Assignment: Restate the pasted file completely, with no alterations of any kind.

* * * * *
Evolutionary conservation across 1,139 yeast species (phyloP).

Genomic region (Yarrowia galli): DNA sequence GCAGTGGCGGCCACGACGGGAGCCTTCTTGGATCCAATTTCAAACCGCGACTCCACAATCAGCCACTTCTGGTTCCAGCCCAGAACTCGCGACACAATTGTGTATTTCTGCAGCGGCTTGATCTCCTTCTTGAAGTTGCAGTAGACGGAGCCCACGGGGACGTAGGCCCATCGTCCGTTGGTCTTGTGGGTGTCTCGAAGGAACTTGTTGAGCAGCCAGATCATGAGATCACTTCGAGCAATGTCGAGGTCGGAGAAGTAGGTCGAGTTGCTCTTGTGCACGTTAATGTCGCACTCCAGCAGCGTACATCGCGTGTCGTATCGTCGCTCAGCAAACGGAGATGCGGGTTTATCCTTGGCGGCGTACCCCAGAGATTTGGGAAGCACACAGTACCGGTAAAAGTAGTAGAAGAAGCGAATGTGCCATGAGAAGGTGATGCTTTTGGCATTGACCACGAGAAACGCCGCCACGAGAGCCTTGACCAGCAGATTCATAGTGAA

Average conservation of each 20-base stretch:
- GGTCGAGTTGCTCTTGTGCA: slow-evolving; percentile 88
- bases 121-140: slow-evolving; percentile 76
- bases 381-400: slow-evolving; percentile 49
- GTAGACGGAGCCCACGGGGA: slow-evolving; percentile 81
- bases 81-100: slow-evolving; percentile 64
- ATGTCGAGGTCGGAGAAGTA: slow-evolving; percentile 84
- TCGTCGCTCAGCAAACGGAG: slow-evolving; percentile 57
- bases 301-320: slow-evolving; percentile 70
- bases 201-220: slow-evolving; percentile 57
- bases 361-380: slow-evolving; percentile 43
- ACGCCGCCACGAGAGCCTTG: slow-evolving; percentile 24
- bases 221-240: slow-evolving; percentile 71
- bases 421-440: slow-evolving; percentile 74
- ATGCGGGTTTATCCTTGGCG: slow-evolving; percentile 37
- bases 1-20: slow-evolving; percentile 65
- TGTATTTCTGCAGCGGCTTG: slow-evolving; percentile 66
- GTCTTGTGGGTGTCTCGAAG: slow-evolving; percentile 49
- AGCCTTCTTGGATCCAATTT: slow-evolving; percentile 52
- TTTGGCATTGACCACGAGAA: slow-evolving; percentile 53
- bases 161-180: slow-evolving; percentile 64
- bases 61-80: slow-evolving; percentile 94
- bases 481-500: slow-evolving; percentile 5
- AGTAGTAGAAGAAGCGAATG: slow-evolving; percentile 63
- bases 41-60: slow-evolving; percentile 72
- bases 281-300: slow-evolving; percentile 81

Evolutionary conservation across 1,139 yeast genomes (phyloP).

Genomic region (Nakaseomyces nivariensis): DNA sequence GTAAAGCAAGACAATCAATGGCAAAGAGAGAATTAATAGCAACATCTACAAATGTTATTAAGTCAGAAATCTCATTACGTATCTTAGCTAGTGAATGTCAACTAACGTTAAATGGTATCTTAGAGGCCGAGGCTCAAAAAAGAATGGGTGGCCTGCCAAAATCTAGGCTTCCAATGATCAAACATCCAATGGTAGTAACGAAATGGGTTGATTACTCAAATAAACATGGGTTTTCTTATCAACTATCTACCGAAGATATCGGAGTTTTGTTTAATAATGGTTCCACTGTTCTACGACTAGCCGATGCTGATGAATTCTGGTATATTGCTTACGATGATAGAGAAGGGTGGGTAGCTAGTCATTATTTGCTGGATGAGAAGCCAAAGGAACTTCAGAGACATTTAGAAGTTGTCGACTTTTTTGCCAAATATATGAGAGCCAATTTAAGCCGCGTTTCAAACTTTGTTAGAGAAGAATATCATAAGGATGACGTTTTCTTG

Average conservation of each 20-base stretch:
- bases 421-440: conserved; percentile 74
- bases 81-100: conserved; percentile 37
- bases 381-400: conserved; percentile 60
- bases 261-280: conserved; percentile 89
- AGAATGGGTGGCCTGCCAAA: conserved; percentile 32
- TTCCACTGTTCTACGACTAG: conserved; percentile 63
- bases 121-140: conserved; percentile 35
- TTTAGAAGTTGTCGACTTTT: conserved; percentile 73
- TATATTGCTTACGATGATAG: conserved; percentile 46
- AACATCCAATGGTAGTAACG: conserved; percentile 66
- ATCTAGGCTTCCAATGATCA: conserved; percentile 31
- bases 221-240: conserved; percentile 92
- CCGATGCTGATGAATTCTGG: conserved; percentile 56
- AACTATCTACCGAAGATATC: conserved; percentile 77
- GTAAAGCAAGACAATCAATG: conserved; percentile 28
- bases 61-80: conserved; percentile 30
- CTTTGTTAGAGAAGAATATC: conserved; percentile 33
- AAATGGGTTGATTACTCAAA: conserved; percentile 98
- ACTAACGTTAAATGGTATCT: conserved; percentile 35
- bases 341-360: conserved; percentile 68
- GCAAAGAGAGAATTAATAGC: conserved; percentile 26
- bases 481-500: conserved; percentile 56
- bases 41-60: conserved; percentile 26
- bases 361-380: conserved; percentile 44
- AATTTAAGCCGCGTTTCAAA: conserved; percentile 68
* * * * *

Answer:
Evolutionary conservation across 1,139 yeast species (phyloP).

Genomic region (Yarrowia galli): DNA sequence GCAGTGGCGGCCACGACGGGAGCCTTCTTGGATCCAATTTCAAACCGCGACTCCACAATCAGCCACTTCTGGTTCCAGCCCAGAACTCGCGACACAATTGTGTATTTCTGCAGCGGCTTGATCTCCTTCTTGAAGTTGCAGTAGACGGAGCCCACGGGGACGTAGGCCCATCGTCCGTTGGTCTTGTGGGTGTCTCGAAGGAACTTGTTGAGCAGCCAGATCATGAGATCACTTCGAGCAATGTCGAGGTCGGAGAAGTAGGTCGAGTTGCTCTTGTGCACGTTAATGTCGCACTCCAGCAGCGTACATCGCGTGTCGTATCGTCGCTCAGCAAACGGAGATGCGGGTTTATCCTTGGCGGCGTACCCCAGAGATTTGGGAAGCACACAGTACCGGTAAAAGTAGTAGAAGAAGCGAATGTGCCATGAGAAGGTGATGCTTTTGGCATTGACCACGAGAAACGCCGCCACGAGAGCCTTGACCAGCAGATTCATAGTGAA

Average conservation of each 20-base stretch:
- GGTCGAGTTGCTCTTGTGCA: slow-evolving; percentile 88
- bases 121-140: slow-evolving; percentile 76
- bases 381-400: slow-evolving; percentile 49
- GTAGACGGAGCCCACGGGGA: slow-evolving; percentile 81
- bases 81-100: slow-evolving; percentile 64
- ATGTCGAGGTCGGAGAAGTA: slow-evolving; percentile 84
- TCGTCGCTCAGCAAACGGAG: slow-evolving; percentile 57
- bases 301-320: slow-evolving; percentile 70
- bases 201-220: slow-evolving; percentile 57
- bases 361-380: slow-evolving; percentile 43
- ACGCCGCCACGAGAGCCTTG: slow-evolving; percentile 24
- bases 221-240: slow-evolving; percentile 71
- bases 421-440: slow-evolving; percentile 74
- ATGCGGGTTTATCCTTGGCG: slow-evolving; percentile 37
- bases 1-20: slow-evolving; percentile 65
- TGTATTTCTGCAGCGGCTTG: slow-evolving; percentile 66
- GTCTTGTGGGTGTCTCGAAG: slow-evolving; percentile 49
- AGCCTTCTTGGATCCAATTT: slow-evolving; percentile 52
- TTTGGCATTGACCACGAGAA: slow-evolving; percentile 53
- bases 161-180: slow-evolving; percentile 64
- bases 61-80: slow-evolving; percentile 94
- bases 481-500: slow-evolving; percentile 5
- AGTAGTAGAAGAAGCGAATG: slow-evolving; percentile 63
- bases 41-60: slow-evolving; percentile 72
- bases 281-300: slow-evolving; percentile 81

Evolutionary conservation across 1,139 yeast genomes (phyloP).

Genomic region (Nakaseomyces nivariensis): DNA sequence GTAAAGCAAGACAATCAATGGCAAAGAGAGAATTAATAGCAACATCTACAAATGTTATTAAGTCAGAAATCTCATTACGTATCTTAGCTAGTGAATGTCAACTAACGTTAAATGGTATCTTAGAGGCCGAGGCTCAAAAAAGAATGGGTGGCCTGCCAAAATCTAGGCTTCCAATGATCAAACATCCAATGGTAGTAACGAAATGGGTTGATTACTCAAATAAACATGGGTTTTCTTATCAACTATCTACCGAAGATATCGGAGTTTTGTTTAATAATGGTTCCACTGTTCTACGACTAGCCGATGCTGATGAATTCTGGTATATTGCTTACGATGATAGAGAAGGGTGGGTAGCTAGTCATTATTTGCTGGATGAGAAGCCAAAGGAACTTCAGAGACATTTAGAAGTTGTCGACTTTTTTGCCAAATATATGAGAGCCAATTTAAGCCGCGTTTCAAACTTTGTTAGAGAAGAATATCATAAGGATGACGTTTTCTTG

Average conservation of each 20-base stretch:
- bases 421-440: conserved; percentile 74
- bases 81-100: conserved; percentile 37
- bases 381-400: conserved; percentile 60
- bases 261-280: conserved; percentile 89
- AGAATGGGTGGCCTGCCAAA: conserved; percentile 32
- TTCCACTGTTCTACGACTAG: conserved; percentile 63
- bases 121-140: conserved; percentile 35
- TTTAGAAGTTGTCGACTTTT: conserved; percentile 73
- TATATTGCTTACGATGATAG: conserved; percentile 46
- AACATCCAATGGTAGTAACG: conserved; percentile 66
- ATCTAGGCTTCCAATGATCA: conserved; percentile 31
- bases 221-240: conserved; percentile 92
- CCGATGCTGATGAATTCTGG: conserved; percentile 56
- AACTATCTACCGAAGATATC: conserved; percentile 77
- GTAAAGCAAGACAATCAATG: conserved; percentile 28
- bases 61-80: conserved; percentile 30
- CTTTGTTAGAGAAGAATATC: conserved; percentile 33
- AAATGGGTTGATTACTCAAA: conserved; percentile 98
- ACTAACGTTAAATGGTATCT: conserved; percentile 35
- bases 341-360: conserved; percentile 68
- GCAAAGAGAGAATTAATAGC: conserved; percentile 26
- bases 481-500: conserved; percentile 56
- bases 41-60: conserved; percentile 26
- bases 361-380: conserved; percentile 44
- AATTTAAGCCGCGTTTCAAA: conserved; percentile 68